# Easy trig prob what did I do wrong?

• Miike012

## Homework Statement

Find number of deg. subtendedat the center of a circle by an arc whose length is 357 times the radius,taking pi = 3.1416...

## The Attempt at a Solution

The arc length is... 357(r)

One revolution = 2r(pi) = arc lenght.

Now I will solve...
2r(pi)x = 357(r)
x = 357/2(pi)

(360 deg = 2r(pi))(357/2(pi))

357(r) = 20454.5 deg.

In the back of the book it says...20.4545

As you can see I am off a couple decimals... what happend?

The book failed, that's what happened.

20o is tiny. It's obviously wrong So are you saying I am correct?

Yes that's exactly what I'm saying.

By the way, just remember that $$\pi \equiv 180^o$$ so $$357 = 357\cdot\frac{\pi}{\pi} = 357\cdot \frac{180^o}{\pi}=20454^o$$

It looks like you took the arc and mult by a rad and that gave you deg?
I thought you could only take rad and convert it to deg.

What does the triple line between the pi and 180 sign mean?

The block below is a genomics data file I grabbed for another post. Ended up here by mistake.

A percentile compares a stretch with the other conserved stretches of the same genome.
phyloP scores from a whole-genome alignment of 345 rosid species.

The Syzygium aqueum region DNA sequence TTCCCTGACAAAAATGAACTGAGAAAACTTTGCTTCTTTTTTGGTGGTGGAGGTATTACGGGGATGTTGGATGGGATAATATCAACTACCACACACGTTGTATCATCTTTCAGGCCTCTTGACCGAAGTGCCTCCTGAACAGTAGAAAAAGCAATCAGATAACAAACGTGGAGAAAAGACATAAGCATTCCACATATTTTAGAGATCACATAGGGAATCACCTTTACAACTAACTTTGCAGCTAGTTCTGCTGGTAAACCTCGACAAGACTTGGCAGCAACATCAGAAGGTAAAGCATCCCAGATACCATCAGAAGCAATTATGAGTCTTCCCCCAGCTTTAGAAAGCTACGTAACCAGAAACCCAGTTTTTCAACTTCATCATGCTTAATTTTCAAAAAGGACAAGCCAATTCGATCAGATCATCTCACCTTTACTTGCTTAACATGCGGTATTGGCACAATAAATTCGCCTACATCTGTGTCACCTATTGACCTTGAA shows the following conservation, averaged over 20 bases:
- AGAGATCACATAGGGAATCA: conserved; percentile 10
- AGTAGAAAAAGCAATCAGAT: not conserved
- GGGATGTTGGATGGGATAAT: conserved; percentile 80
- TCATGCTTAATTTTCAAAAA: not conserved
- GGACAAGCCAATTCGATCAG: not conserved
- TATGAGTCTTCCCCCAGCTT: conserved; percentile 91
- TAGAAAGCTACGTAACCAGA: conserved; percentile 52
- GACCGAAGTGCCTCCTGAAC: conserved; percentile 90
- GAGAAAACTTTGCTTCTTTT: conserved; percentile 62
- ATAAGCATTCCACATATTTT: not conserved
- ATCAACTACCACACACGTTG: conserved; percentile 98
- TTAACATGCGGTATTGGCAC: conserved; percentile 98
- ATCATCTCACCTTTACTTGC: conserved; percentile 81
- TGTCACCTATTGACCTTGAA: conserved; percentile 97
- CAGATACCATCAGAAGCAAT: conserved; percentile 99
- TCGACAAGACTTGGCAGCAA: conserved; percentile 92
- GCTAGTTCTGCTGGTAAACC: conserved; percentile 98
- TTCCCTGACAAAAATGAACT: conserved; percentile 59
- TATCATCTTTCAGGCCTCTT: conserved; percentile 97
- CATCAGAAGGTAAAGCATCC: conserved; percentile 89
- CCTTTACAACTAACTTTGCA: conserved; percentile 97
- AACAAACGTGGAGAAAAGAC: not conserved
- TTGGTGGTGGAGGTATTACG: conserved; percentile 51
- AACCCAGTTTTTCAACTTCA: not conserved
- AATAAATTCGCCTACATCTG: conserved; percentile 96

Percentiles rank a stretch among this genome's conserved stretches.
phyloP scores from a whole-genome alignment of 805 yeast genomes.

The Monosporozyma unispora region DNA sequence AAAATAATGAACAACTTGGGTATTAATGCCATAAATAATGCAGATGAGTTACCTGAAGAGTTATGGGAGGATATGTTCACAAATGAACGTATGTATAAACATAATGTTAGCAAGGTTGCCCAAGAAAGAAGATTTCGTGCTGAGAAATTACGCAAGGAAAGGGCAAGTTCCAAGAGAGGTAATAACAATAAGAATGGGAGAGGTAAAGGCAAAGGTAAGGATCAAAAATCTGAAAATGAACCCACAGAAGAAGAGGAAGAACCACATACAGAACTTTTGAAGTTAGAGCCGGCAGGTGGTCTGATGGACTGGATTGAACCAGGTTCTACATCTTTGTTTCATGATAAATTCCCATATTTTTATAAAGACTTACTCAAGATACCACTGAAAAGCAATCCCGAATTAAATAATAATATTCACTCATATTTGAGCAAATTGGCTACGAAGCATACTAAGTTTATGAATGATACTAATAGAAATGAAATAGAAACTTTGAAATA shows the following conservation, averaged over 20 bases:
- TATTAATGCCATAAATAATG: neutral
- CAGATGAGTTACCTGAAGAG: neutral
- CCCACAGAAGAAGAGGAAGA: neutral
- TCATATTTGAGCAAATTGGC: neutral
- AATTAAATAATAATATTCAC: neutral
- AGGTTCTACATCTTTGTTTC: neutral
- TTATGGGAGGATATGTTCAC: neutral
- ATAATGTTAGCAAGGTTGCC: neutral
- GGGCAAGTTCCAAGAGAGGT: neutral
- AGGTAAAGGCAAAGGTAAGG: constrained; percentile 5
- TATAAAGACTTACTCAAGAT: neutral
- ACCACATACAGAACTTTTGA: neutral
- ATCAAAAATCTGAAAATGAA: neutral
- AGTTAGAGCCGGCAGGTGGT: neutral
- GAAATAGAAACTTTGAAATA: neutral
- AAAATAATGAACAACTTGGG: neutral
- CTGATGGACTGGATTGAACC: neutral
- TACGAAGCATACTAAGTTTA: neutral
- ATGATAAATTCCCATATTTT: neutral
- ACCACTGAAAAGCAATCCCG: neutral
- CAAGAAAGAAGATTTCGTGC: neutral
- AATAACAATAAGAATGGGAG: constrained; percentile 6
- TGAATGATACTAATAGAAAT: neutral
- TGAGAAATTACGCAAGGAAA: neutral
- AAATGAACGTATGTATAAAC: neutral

The entire circumference is only $2\pi= 6.18...$ times the radius so an arc that is "357 times the radius" is far more than a single entire circle. Since the idea of an arc looping back on itself is peculiar, I suspect that the problem should have been to "find an angle so that the are is 0.357 times the radius". That would give
$$\frac{\theta}{180}= \frac{0.357}{\pi}$$
so that $\theta= 20.45$ degrees.

HallsofIvy said:
The entire circumference is only $2\pi= 6.18...$ times the radius so an arc that is "357 times the radius" is far more than a single entire circle. Since the idea of an arc looping back on itself is peculiar, I suspect that the problem should have been to "find an angle so that the are is 0.357 times the radius". That would give
$$\frac{\theta}{180}= \frac{0.357}{\pi}$$
so that $\theta= 20.45$ degrees.
Oh right, that might certainly be what it was looking for. I guess I misinterpreted the question just like the OP did.

Miike012 said:
What does the triple line between the pi and 180 sign mean?
It means they're equivalent. Just think of it as equals for the moment because it doesn't have many big differences.

Miike012 said:
It looks like you took the arc and mult by a rad and that gave you deg?
I thought you could only take rad and convert it to deg.
The arc is measures in radians and you can convert between radians and degrees freely.